Every CEO will tell you that we compete in a world that is changing faster than ever. That it is more competitive than ever and that it rewards success and punishes failure to a greater degree than ever before.
In other words, our world is increasingly, and rightly, a world of merit. In such a world, the greatest challenge for any enterprise is human capital: how to find it, develop it and keep it.
No one in this room needs a lecture about how talented people in tandem with technology are making our lives richer and fuller.
Everywhere we turn, digital advances are making workers more productive - creating jobs that did not exist only a few years ago, and liberating us from the old tyrannies of time and distance.
This is true in every area except one: Education.
Think about that. In every other part of life, someone who woke up after a fifty-year nap would not recognize the world around him.
My friends, what we have here is a colossal failure of imagination. Worse, it is an abdication of our responsibility to our children and grandchildren - and a limitation on our future. As Stendhal wrote: "Qui s'excuse, s'accuse".
We know the old answer - simply throwing money at the problem - doesn't work. In my own country, we've doubled our spending on primary and secondary education over the last three decades - while our test scores have remained largely flat. The reason this hasn't worked is that more money has fed a system that is no longer designed to educate - it's become a jobs program for teachers and administrators. And yet we Americans wonder why we have cities like Detroit where nearly half the population can't read and the disadvantaged are on a fast-track to failure.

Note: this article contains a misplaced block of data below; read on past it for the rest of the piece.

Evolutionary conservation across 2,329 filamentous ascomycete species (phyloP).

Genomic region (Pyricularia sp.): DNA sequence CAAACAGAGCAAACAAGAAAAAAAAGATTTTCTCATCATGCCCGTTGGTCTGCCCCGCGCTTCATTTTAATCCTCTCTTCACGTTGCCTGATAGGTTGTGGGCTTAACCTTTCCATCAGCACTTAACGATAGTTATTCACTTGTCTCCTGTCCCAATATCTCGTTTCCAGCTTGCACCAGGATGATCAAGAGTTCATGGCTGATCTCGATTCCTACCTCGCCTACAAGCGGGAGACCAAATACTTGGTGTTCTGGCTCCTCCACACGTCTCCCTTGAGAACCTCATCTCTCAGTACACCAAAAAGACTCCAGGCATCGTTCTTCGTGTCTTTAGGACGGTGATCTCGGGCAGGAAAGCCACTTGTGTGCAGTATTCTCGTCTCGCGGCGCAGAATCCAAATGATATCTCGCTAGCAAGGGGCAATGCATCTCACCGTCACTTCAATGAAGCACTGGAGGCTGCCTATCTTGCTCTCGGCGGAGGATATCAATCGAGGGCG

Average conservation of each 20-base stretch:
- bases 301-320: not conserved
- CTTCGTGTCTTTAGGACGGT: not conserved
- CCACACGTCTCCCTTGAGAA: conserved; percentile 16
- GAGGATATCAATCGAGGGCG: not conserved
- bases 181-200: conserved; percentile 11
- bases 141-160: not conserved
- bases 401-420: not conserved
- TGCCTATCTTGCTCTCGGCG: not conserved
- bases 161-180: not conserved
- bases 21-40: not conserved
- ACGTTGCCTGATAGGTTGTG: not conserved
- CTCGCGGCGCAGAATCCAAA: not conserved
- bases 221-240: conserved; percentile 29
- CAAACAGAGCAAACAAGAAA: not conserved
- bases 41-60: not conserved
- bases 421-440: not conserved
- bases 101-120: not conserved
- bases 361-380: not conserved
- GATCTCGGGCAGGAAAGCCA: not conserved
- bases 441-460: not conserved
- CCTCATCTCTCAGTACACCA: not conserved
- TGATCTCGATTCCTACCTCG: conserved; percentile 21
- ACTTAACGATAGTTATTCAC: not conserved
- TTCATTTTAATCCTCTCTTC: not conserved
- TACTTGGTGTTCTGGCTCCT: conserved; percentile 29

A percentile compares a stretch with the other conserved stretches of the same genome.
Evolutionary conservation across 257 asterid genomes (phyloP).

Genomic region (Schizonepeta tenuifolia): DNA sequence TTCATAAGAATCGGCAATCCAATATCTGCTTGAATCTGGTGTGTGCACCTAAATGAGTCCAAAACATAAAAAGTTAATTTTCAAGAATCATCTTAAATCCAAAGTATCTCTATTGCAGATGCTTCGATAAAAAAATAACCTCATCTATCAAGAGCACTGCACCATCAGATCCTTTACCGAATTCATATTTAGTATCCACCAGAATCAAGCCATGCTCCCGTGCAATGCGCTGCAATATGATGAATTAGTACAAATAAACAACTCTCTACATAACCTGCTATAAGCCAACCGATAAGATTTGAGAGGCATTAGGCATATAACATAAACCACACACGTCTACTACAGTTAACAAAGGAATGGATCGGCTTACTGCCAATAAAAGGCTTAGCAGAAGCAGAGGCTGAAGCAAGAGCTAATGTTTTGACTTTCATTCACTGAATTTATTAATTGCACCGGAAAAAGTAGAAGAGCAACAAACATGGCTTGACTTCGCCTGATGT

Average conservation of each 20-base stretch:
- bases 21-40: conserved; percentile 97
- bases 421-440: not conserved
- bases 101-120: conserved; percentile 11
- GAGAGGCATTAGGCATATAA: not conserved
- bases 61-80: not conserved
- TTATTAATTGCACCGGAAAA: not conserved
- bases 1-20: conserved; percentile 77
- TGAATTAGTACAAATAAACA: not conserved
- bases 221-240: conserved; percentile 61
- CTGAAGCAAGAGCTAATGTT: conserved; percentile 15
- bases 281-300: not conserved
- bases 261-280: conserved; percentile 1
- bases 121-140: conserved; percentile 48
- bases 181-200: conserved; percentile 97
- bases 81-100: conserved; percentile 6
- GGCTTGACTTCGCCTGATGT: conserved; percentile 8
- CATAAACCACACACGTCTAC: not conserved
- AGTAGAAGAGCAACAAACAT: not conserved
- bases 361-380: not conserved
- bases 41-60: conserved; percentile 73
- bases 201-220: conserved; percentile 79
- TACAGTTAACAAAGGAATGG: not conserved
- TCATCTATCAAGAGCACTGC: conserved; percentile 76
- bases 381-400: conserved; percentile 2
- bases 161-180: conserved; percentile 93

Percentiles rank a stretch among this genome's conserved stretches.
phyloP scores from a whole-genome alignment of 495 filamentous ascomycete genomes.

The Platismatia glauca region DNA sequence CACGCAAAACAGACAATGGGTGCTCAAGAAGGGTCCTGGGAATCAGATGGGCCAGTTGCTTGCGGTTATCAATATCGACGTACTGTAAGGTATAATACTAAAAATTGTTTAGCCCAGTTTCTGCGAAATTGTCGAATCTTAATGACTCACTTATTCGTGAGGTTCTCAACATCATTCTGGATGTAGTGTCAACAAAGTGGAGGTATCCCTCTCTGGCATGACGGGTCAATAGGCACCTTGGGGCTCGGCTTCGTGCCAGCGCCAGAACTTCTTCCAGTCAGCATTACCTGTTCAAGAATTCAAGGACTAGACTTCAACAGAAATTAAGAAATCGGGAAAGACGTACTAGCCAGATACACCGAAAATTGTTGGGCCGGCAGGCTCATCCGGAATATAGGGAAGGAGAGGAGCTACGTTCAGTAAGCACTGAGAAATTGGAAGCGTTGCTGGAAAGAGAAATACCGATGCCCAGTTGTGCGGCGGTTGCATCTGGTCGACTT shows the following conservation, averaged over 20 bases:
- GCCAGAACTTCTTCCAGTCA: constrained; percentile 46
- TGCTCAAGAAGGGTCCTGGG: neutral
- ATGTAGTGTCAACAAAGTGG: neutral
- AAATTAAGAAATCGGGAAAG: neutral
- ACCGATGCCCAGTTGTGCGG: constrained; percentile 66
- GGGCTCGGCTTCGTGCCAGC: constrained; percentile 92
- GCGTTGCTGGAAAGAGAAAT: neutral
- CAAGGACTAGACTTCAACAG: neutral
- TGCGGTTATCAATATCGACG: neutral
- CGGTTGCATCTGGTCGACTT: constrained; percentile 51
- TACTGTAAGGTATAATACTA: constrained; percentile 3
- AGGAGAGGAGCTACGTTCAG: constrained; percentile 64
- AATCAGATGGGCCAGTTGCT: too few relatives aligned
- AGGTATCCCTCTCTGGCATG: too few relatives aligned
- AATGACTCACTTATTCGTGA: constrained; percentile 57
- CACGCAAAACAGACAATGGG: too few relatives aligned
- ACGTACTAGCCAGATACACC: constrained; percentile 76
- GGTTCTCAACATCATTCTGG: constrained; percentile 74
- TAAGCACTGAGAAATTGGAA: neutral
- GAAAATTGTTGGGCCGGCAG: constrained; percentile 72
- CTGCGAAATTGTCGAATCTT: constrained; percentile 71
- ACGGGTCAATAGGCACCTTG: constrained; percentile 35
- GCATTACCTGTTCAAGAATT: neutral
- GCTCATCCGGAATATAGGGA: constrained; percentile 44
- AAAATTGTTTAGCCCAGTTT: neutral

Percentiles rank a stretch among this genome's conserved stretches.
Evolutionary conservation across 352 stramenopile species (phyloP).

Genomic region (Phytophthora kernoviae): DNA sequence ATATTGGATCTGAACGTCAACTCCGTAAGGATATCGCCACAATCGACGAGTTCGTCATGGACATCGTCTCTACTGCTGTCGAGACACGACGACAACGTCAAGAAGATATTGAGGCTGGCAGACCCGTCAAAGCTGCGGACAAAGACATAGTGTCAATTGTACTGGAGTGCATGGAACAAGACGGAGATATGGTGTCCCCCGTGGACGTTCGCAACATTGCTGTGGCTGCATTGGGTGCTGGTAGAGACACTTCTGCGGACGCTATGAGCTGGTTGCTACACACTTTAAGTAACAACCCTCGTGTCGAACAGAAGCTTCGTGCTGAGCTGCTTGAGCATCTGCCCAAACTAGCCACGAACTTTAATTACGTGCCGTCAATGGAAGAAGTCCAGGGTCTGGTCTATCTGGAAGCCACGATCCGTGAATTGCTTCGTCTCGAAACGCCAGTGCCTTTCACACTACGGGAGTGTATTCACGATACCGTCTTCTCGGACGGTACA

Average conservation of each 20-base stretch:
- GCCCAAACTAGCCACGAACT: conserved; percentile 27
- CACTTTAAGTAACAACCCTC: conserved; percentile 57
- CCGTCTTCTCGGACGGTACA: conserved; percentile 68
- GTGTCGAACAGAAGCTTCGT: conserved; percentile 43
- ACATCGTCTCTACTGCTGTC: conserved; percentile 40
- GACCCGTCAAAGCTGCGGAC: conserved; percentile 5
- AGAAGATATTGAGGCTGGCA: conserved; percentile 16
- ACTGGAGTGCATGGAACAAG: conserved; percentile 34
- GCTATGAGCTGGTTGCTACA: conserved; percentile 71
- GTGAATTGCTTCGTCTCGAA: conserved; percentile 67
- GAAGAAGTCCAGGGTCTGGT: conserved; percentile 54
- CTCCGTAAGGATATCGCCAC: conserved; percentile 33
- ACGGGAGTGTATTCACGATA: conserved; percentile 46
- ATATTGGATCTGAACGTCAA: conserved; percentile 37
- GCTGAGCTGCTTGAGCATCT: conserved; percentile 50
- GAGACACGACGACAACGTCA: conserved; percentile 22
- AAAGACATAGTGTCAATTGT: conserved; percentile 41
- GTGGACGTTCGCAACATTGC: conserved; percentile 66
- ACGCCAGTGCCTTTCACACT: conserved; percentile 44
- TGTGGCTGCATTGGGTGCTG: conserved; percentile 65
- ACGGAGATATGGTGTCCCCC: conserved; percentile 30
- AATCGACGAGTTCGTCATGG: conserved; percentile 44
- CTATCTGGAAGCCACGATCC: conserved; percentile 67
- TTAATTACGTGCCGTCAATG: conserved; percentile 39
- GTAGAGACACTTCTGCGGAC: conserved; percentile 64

The mandarins of mediocrity will tell you that the problem is that the kids they are teaching are too poor, or come from bad families, or are immigrants who do not understand the culture. This is absolute rubbish. It is arrogant, elitist and utterly unacceptable.
If we knew we had a gold mine on our property, we would do whatever it took to get that gold out of the ground. In education, by contrast, we keep the potential of millions of children buried in the ground.
Fortunately, we have the means at our disposal to transform lives.
Technology will never replace the teacher. What we can do is relieve some of the drudgery of teaching. And we can take advantage of the increasingly sophisticated analytics that will help teachers spend more time on the things that make us all more human and more creative.
Let me be clear. What I am speaking about is not the outline of some exotic, distant, fictional future. Everything I have mentioned is something I have seen in the here and now.
School leaders and innovators struggle to make the most of educators' and students' potential. My team at NoTosh cut the time and cost of making significant change in physical spaces, digital and curricular innovation programmes. We work long term to help make that change last, even as educators come and go.